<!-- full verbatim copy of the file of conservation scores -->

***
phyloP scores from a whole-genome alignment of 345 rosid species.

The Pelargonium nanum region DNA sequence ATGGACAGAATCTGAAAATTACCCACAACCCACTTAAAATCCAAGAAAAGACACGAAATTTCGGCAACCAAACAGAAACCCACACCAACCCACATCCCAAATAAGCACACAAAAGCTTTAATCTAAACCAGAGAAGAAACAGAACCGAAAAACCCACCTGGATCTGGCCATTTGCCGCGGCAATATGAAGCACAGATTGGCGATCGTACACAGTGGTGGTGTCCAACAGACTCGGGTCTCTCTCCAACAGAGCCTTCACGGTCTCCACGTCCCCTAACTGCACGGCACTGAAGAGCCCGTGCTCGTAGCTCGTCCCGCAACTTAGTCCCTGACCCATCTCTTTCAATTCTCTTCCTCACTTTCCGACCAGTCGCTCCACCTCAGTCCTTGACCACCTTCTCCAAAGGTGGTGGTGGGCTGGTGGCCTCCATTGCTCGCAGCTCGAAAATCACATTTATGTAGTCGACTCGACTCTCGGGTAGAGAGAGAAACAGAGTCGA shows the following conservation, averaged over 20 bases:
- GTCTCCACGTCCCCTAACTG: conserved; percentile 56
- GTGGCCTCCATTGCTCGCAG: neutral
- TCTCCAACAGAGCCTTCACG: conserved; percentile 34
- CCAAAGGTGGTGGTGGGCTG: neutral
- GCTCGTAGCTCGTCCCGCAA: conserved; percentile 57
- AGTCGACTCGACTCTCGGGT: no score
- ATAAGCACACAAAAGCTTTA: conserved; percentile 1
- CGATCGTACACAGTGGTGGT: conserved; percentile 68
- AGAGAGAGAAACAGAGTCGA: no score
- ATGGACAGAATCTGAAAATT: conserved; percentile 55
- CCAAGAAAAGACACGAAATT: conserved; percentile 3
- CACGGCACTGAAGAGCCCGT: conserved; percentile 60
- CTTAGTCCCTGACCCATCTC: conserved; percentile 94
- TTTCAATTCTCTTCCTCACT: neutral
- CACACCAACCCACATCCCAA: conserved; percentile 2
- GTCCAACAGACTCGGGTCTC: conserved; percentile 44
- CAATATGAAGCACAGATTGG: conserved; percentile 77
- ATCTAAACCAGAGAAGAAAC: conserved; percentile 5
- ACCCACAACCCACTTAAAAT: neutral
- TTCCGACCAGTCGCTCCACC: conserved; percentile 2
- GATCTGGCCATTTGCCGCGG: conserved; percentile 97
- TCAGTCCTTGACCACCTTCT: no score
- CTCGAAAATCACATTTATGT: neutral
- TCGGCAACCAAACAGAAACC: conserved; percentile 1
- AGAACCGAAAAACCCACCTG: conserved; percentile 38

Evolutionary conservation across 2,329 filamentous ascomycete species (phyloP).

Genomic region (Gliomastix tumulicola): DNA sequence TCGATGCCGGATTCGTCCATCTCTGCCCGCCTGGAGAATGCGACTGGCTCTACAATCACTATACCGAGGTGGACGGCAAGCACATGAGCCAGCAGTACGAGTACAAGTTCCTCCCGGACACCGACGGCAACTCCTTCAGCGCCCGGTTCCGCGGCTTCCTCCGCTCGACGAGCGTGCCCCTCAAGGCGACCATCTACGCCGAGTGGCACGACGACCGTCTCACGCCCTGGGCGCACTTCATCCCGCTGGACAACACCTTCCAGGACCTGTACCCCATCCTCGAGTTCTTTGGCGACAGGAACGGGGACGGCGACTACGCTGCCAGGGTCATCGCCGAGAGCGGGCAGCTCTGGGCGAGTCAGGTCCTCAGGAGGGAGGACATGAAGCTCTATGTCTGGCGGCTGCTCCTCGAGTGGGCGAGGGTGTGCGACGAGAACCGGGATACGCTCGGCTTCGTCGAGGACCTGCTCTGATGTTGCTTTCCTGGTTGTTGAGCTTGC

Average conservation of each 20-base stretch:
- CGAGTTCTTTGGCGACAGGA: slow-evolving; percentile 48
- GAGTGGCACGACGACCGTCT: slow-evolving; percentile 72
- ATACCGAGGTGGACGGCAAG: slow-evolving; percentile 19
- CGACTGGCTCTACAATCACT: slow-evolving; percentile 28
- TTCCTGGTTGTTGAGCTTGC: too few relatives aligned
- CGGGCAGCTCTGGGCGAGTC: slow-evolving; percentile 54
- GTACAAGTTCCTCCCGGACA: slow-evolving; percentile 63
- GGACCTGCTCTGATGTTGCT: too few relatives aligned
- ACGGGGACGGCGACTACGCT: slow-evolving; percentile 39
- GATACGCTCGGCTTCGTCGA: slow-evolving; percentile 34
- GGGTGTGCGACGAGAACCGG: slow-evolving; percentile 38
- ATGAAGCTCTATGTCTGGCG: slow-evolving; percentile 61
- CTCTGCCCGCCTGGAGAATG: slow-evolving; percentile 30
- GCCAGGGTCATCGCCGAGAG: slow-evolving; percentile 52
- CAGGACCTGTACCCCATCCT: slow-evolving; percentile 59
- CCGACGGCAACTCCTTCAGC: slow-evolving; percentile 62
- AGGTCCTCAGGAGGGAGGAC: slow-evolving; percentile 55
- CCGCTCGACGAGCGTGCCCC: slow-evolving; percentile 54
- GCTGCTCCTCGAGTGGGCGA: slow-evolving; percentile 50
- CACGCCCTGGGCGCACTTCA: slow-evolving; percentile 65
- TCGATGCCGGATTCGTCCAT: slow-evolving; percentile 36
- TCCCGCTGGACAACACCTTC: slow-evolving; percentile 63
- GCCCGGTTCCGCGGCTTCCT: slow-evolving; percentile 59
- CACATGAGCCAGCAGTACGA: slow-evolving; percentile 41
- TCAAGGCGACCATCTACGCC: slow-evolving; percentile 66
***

phyloP scores from a whole-genome alignment of 345 rosid species.

The Pelargonium nanum region DNA sequence ATGGACAGAATCTGAAAATTACCCACAACCCACTTAAAATCCAAGAAAAGACACGAAATTTCGGCAACCAAACAGAAACCCACACCAACCCACATCCCAAATAAGCACACAAAAGCTTTAATCTAAACCAGAGAAGAAACAGAACCGAAAAACCCACCTGGATCTGGCCATTTGCCGCGGCAATATGAAGCACAGATTGGCGATCGTACACAGTGGTGGTGTCCAACAGACTCGGGTCTCTCTCCAACAGAGCCTTCACGGTCTCCACGTCCCCTAACTGCACGGCACTGAAGAGCCCGTGCTCGTAGCTCGTCCCGCAACTTAGTCCCTGACCCATCTCTTTCAATTCTCTTCCTCACTTTCCGACCAGTCGCTCCACCTCAGTCCTTGACCACCTTCTCCAAAGGTGGTGGTGGGCTGGTGGCCTCCATTGCTCGCAGCTCGAAAATCACATTTATGTAGTCGACTCGACTCTCGGGTAGAGAGAGAAACAGAGTCGA shows the following conservation, averaged over 20 bases:
- GTCTCCACGTCCCCTAACTG: conserved; percentile 56
- GTGGCCTCCATTGCTCGCAG: neutral
- TCTCCAACAGAGCCTTCACG: conserved; percentile 34
- CCAAAGGTGGTGGTGGGCTG: neutral
- GCTCGTAGCTCGTCCCGCAA: conserved; percentile 57
- AGTCGACTCGACTCTCGGGT: no score
- ATAAGCACACAAAAGCTTTA: conserved; percentile 1
- CGATCGTACACAGTGGTGGT: conserved; percentile 68
- AGAGAGAGAAACAGAGTCGA: no score
- ATGGACAGAATCTGAAAATT: conserved; percentile 55
- CCAAGAAAAGACACGAAATT: conserved; percentile 3
- CACGGCACTGAAGAGCCCGT: conserved; percentile 60
- CTTAGTCCCTGACCCATCTC: conserved; percentile 94
- TTTCAATTCTCTTCCTCACT: neutral
- CACACCAACCCACATCCCAA: conserved; percentile 2
- GTCCAACAGACTCGGGTCTC: conserved; percentile 44
- CAATATGAAGCACAGATTGG: conserved; percentile 77
- ATCTAAACCAGAGAAGAAAC: conserved; percentile 5
- ACCCACAACCCACTTAAAAT: neutral
- TTCCGACCAGTCGCTCCACC: conserved; percentile 2
- GATCTGGCCATTTGCCGCGG: conserved; percentile 97
- TCAGTCCTTGACCACCTTCT: no score
- CTCGAAAATCACATTTATGT: neutral
- TCGGCAACCAAACAGAAACC: conserved; percentile 1
- AGAACCGAAAAACCCACCTG: conserved; percentile 38

Evolutionary conservation across 2,329 filamentous ascomycete species (phyloP).

Genomic region (Gliomastix tumulicola): DNA sequence TCGATGCCGGATTCGTCCATCTCTGCCCGCCTGGAGAATGCGACTGGCTCTACAATCACTATACCGAGGTGGACGGCAAGCACATGAGCCAGCAGTACGAGTACAAGTTCCTCCCGGACACCGACGGCAACTCCTTCAGCGCCCGGTTCCGCGGCTTCCTCCGCTCGACGAGCGTGCCCCTCAAGGCGACCATCTACGCCGAGTGGCACGACGACCGTCTCACGCCCTGGGCGCACTTCATCCCGCTGGACAACACCTTCCAGGACCTGTACCCCATCCTCGAGTTCTTTGGCGACAGGAACGGGGACGGCGACTACGCTGCCAGGGTCATCGCCGAGAGCGGGCAGCTCTGGGCGAGTCAGGTCCTCAGGAGGGAGGACATGAAGCTCTATGTCTGGCGGCTGCTCCTCGAGTGGGCGAGGGTGTGCGACGAGAACCGGGATACGCTCGGCTTCGTCGAGGACCTGCTCTGATGTTGCTTTCCTGGTTGTTGAGCTTGC

Average conservation of each 20-base stretch:
- CGAGTTCTTTGGCGACAGGA: slow-evolving; percentile 48
- GAGTGGCACGACGACCGTCT: slow-evolving; percentile 72
- ATACCGAGGTGGACGGCAAG: slow-evolving; percentile 19
- CGACTGGCTCTACAATCACT: slow-evolving; percentile 28
- TTCCTGGTTGTTGAGCTTGC: too few relatives aligned
- CGGGCAGCTCTGGGCGAGTC: slow-evolving; percentile 54
- GTACAAGTTCCTCCCGGACA: slow-evolving; percentile 63
- GGACCTGCTCTGATGTTGCT: too few relatives aligned
- ACGGGGACGGCGACTACGCT: slow-evolving; percentile 39
- GATACGCTCGGCTTCGTCGA: slow-evolving; percentile 34
- GGGTGTGCGACGAGAACCGG: slow-evolving; percentile 38
- ATGAAGCTCTATGTCTGGCG: slow-evolving; percentile 61
- CTCTGCCCGCCTGGAGAATG: slow-evolving; percentile 30
- GCCAGGGTCATCGCCGAGAG: slow-evolving; percentile 52
- CAGGACCTGTACCCCATCCT: slow-evolving; percentile 59
- CCGACGGCAACTCCTTCAGC: slow-evolving; percentile 62
- AGGTCCTCAGGAGGGAGGAC: slow-evolving; percentile 55
- CCGCTCGACGAGCGTGCCCC: slow-evolving; percentile 54
- GCTGCTCCTCGAGTGGGCGA: slow-evolving; percentile 50
- CACGCCCTGGGCGCACTTCA: slow-evolving; percentile 65
- TCGATGCCGGATTCGTCCAT: slow-evolving; percentile 36
- TCCCGCTGGACAACACCTTC: slow-evolving; percentile 63
- GCCCGGTTCCGCGGCTTCCT: slow-evolving; percentile 59
- CACATGAGCCAGCAGTACGA: slow-evolving; percentile 41
- TCAAGGCGACCATCTACGCC: slow-evolving; percentile 66